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Foreign Direct Investment

Due to the outbreak of the Covid-19 pandemic, foreign direct investment (FDI) flows to Finland came to an abrupt halt in 2020. According to the 2022 World Investment Report published by UNCTAD, however, FDI inflows resumed in 2021, totalling almost USD 9.4 billion. Data from Statistics Finland shows that in the same year corporate acquisitions covered more than two-thirds of the total flow. Examined by country, net inward FDI flow was highest from Luxembourg (EUR 2.9 billion), Sweden (EUR 2.4 billion) and Switzerland (EUR 1.5 billion). Two-thirds of the country’s investment in 2021 went to the Uusimaa region in southern Finland, which includes the capital Helsinki and other major cities like Hyvinkää  and Espoo. In the same year, the total FDI stock amounted to USD 98.5 billion (+8.8% on the previous year). According to recent data by OECD, the majority of the investment stock comes from Sweden (23.1%), the U.S. (18.4%), Germany (10.1%), Norway and Luxembourg (6.6% each). Examined by industry, inward FDIs to Finland are mainly directed towards enterprises engaged in manufacturing (28%), wholesale and retail trade, information and communication, electricity, gas, steam and air conditioning supply. According to GlobalData’s FDI Projects database, in 2021, 44% of Finland’s total inbound greenfield FDI came from communications, media, software, IT services and business and professional services.

The country’s strengths include a highly educated workforce, a knowledge-based and innovative economy, a reputation for stability and lack of corruption, competitiveness, a strategic position at the centre of a dynamic zone formed by Russia, Scandinavia and the Baltic countries and its orientation towards high technology, research and development. In 2022, the country's government announced several tax incentives for foreign investors to conduct research and development activities in Finland. Among the country’s weak points are the small size of its market, a high vulnerability to the international situation, substantial labour costs and a high degree of dependence of the country’s banking sector on the Swedish and Danish financial sectors. Furthermore, significant amendments to the Monitoring of Foreign Corporate Acquisitions Law (172/2012) entered into force, widening the scope of acquisitions that are subject to mandatory pre-approval. Overall, Finland has a very friendly business environment, as shown by the fact that the country ranks 12th out of 82 countries in the Economist Business Environment ranking; as well as 8th out of 63 countries in the World Competitiveness Index published by the International Institute for Management Development (IMD).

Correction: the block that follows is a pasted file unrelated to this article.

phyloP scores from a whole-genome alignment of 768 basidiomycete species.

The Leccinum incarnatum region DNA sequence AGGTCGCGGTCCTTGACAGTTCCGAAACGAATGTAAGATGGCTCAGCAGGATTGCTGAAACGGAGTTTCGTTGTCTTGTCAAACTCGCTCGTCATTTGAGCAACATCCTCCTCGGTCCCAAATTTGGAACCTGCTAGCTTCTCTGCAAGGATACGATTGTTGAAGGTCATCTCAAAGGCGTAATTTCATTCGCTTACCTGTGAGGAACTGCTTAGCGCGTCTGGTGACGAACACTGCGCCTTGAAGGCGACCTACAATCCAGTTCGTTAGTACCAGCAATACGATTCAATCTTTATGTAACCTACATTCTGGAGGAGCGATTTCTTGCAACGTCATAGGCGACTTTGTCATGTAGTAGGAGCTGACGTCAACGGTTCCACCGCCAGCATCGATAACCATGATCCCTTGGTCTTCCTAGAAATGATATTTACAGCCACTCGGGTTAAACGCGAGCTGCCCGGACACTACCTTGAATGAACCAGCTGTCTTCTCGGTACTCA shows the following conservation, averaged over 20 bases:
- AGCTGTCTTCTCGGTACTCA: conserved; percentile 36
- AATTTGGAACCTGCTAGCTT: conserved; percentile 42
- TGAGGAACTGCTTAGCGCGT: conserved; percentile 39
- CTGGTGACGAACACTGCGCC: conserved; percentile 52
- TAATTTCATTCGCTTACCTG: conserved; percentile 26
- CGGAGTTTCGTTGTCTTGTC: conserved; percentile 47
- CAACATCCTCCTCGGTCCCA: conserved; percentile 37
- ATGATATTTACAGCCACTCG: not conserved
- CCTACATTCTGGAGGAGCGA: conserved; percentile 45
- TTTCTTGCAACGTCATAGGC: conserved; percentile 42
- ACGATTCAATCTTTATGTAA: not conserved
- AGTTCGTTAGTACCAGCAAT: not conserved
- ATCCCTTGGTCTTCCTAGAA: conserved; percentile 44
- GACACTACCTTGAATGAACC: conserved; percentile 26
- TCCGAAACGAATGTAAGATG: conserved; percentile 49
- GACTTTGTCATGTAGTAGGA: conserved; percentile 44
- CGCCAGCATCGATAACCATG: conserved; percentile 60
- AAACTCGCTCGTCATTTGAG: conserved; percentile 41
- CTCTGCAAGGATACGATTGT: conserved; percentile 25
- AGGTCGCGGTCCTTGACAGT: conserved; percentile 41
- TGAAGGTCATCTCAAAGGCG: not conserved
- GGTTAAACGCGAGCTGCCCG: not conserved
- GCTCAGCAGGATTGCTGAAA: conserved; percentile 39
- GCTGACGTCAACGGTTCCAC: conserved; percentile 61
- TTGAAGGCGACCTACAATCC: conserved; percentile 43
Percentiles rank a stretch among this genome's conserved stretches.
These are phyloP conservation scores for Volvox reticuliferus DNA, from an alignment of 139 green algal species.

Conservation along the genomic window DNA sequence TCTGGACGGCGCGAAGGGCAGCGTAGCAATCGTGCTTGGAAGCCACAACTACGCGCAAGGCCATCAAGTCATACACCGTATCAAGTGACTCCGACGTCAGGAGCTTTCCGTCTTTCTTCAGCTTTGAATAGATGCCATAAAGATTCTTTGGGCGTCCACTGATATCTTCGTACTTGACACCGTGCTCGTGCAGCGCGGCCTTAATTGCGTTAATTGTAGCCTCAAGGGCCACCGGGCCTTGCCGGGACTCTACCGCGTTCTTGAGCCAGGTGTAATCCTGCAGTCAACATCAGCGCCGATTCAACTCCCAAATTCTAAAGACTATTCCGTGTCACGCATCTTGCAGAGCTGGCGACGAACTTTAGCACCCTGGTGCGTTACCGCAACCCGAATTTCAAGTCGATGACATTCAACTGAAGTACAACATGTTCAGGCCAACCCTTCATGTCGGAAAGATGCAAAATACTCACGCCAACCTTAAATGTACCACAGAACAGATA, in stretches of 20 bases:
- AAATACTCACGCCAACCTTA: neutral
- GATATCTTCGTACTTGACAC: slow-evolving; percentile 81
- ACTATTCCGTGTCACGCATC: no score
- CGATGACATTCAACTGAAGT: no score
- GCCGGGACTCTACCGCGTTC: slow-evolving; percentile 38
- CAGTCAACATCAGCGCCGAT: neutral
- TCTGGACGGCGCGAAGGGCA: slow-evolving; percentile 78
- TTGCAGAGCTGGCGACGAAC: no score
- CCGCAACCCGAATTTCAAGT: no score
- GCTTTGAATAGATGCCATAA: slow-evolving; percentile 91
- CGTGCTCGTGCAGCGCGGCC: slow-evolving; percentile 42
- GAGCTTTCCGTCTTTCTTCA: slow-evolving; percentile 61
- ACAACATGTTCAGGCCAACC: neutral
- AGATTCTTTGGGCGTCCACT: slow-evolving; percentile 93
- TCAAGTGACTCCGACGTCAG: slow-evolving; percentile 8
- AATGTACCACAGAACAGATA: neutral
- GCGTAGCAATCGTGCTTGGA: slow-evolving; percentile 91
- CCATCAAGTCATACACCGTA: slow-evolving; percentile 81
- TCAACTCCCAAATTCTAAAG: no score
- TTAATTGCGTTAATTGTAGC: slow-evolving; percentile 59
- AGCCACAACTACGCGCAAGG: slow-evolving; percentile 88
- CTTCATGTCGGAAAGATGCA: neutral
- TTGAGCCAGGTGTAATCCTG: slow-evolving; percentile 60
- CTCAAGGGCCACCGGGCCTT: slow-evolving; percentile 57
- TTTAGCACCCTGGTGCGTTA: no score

Foreign Direct Investment 202020212022
FDI Inward Flow (million USD) -1,57913,8069,445
FDI Stock (million USD) 90,46886,29299,901
Number of Greenfield Investments* 14311986
Value of Greenfield Investments (million USD) 2,4522,6582,563

Source: UNCTAD - Latest available data.

Note: * Greenfield Investments are a form of Foreign Direct Investment where a parent company starts a new venture in a foreign country by constructing new operational facilities from the ground up.

Country Comparison For the Protection of Investors Finland OECD United States Germany
Index of Transaction Transparency* 6.0 6.5 7.0 5.0
Index of Manager’s Responsibility** 4.0 5.3 9.0 5.0
Index of Shareholders’ Power*** 8.0 7.3 9.0 5.0

Source: Doing Business - Latest available data.